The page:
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Hinduphobic content on OTT platforms and censorship: The case against it and the ironic case for it

The uproar against one web series often ends up giving it more publicity than it would have otherwise got. This in turn creates an incentive for making even more of such content.

Free speech is like free trade. It doesn’t work unless we can all freely engage in it. One sided free speech, which we currently have in India, is not a kind of free speech at all. It is like the British saying that we must open our market to their goods but have no right to trade with anyone else. Just like colonialism is not a form of free trade, one sided free speech is not a form of free speech.

The debate has erupted again today. In the last few days, a number of people have expressed their anger over apparently Hinduphobic content in a certain web series. Now, the government has summoned top executives of the concerned web platform. All reactions are going to be on expected lines. ‘Liberals’ will scream murder of free speech and rising intolerance. Those on the other side will say it is about time the government did something against a continuing assault on Hindu sentiments.

And then there is of course the nagging irony. The uproar against one web series often ends up giving it more publicity than it would have otherwise got. This in turn creates an incentive for making even more of such content. Both sides know about this. Liberals, while screaming murder of free speech, are secretly thrilled about this prospect. The Hindu right, though encouraged by this show of government intent, must be worried on the inside.

So let me lay out either case. One for the government getting involved and enforcing all our laws against hurting religious and community sentiments. Perhaps creating new ones or extending the reach of existing laws to new forms of media, such as OTT platforms. The other, a case for getting rid of all these pesky laws and letting people say whatever they want.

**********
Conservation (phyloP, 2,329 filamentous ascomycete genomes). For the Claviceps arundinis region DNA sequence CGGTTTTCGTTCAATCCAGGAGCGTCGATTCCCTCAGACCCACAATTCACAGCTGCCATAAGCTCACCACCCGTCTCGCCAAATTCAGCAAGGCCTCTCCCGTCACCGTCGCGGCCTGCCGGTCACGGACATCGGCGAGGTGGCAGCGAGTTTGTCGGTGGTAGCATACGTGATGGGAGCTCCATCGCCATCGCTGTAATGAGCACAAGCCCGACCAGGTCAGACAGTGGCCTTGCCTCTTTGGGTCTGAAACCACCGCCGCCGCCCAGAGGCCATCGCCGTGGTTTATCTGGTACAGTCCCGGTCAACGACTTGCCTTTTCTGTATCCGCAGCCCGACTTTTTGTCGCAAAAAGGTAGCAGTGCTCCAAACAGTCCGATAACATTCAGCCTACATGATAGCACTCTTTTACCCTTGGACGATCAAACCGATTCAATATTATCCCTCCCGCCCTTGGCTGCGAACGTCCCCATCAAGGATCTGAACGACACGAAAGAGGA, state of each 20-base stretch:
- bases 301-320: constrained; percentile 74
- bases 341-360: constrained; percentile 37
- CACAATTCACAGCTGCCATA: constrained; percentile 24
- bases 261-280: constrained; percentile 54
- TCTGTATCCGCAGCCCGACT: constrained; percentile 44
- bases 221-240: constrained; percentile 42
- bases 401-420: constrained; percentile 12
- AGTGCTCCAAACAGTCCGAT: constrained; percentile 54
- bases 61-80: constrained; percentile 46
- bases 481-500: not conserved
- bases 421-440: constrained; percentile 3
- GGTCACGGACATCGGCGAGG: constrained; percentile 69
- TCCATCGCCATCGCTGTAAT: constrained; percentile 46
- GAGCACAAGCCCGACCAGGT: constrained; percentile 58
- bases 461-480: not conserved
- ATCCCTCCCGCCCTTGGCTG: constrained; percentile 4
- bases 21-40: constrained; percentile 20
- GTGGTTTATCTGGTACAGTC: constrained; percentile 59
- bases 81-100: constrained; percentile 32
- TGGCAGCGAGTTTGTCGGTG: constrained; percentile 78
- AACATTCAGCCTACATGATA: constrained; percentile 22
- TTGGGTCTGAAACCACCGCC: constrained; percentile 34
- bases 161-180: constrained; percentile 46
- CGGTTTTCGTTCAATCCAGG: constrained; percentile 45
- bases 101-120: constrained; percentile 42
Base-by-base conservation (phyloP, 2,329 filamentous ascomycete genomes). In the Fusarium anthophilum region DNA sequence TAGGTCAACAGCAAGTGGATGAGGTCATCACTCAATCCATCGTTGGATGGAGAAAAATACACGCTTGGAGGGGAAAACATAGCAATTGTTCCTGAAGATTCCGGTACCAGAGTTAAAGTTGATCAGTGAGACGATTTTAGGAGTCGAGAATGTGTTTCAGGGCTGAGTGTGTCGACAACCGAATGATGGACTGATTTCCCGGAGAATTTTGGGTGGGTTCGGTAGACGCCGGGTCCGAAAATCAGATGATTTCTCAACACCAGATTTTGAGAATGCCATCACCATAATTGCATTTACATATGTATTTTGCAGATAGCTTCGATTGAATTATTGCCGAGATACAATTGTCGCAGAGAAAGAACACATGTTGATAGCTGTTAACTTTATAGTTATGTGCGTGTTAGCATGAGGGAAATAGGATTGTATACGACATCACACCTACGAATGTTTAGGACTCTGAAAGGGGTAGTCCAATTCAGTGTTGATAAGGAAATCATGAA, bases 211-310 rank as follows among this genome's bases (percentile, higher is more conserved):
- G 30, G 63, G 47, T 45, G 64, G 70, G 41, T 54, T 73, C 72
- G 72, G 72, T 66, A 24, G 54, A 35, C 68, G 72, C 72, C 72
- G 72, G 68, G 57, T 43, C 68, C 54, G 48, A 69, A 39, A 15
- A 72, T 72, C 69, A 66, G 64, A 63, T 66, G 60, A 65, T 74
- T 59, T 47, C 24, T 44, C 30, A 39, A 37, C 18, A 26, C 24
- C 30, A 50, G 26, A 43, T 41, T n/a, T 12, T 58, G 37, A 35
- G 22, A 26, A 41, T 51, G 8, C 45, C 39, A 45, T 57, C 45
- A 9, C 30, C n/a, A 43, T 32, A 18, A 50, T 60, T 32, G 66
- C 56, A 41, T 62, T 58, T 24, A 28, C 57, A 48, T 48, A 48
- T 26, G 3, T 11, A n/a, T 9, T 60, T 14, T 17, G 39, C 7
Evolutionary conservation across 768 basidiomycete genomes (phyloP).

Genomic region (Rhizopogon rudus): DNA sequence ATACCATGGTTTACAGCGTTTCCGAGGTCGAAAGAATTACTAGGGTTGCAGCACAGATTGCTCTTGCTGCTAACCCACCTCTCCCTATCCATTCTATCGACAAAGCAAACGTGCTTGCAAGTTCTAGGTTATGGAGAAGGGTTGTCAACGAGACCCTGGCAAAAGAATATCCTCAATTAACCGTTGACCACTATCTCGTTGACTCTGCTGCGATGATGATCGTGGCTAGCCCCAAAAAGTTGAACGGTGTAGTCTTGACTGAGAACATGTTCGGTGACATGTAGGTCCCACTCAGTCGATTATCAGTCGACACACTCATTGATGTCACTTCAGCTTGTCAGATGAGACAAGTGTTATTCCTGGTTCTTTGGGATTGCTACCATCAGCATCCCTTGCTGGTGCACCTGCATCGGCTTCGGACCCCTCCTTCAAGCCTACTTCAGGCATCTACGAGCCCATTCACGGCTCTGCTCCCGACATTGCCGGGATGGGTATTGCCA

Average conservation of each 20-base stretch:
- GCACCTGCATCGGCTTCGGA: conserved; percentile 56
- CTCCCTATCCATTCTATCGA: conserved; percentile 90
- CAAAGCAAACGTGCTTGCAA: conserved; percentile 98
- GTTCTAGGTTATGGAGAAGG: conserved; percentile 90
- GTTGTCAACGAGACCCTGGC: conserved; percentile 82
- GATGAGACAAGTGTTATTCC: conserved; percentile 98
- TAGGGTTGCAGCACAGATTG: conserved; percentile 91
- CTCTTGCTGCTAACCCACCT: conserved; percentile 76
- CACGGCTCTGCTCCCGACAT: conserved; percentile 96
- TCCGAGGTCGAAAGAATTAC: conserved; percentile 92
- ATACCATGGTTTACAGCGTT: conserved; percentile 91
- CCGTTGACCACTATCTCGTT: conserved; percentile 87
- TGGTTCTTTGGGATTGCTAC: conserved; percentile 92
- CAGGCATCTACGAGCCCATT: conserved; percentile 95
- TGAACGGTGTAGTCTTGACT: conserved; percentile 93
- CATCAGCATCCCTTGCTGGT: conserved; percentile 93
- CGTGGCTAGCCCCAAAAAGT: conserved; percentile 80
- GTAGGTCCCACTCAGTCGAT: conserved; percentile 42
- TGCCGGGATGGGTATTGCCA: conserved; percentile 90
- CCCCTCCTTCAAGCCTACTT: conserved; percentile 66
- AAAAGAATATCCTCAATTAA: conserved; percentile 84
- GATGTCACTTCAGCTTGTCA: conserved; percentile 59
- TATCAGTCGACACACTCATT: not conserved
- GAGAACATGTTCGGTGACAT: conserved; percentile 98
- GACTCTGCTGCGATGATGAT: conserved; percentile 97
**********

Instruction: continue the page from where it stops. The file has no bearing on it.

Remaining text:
As much as I would have liked it to be, neither of these arguments is about free speech. Like I said, we have one sided free speech in this country, which is more like colonialism. The question is what are we going to do about this. A principled stand on free speech in India is pointless. It would be like Indian subjects, with no right to vote, debating India’s foreign policy while still under British rule. Therefore, instead of principle, I will make my case around two practicalities of this country.

Practicality #1 : Popular culture already mocks and belittles Hindus in every possible way. So what do we have to gain by keeping censorship laws anyway?

I have often wondered. What would happen tomorrow if India got rid of every single law that inhibits freedom of expression? More specifically, why should Hindus care? I am not saying Hindus should stop caring about insults to Hindu sentiments. I am asking Hindus which new insult you are worried about if these laws go away tomorrow. Have they spared us any insult as yet?

Did they show Lord Shiva as a thief and charlatan, being chased down by an actor who also happens to be a devout member of another faith? You bet! Do they show every single saffron clad Hindu spiritual leader as a criminal and rapist? Of course they do. Have they labeled every single Hindu custom as patriarchal, sexist, racist and xenophobic? Yes, they have. They already declared that the Bhagavad Gita rationalizes mass slaughter. They already said that Gandhi is a super villain who invented Hinduism in order to perpetuate oppression. And they already blamed Swami Vivekananda’s masculine posture for the infamous Dec 2012 gangrape in Delhi. Have you forgotten?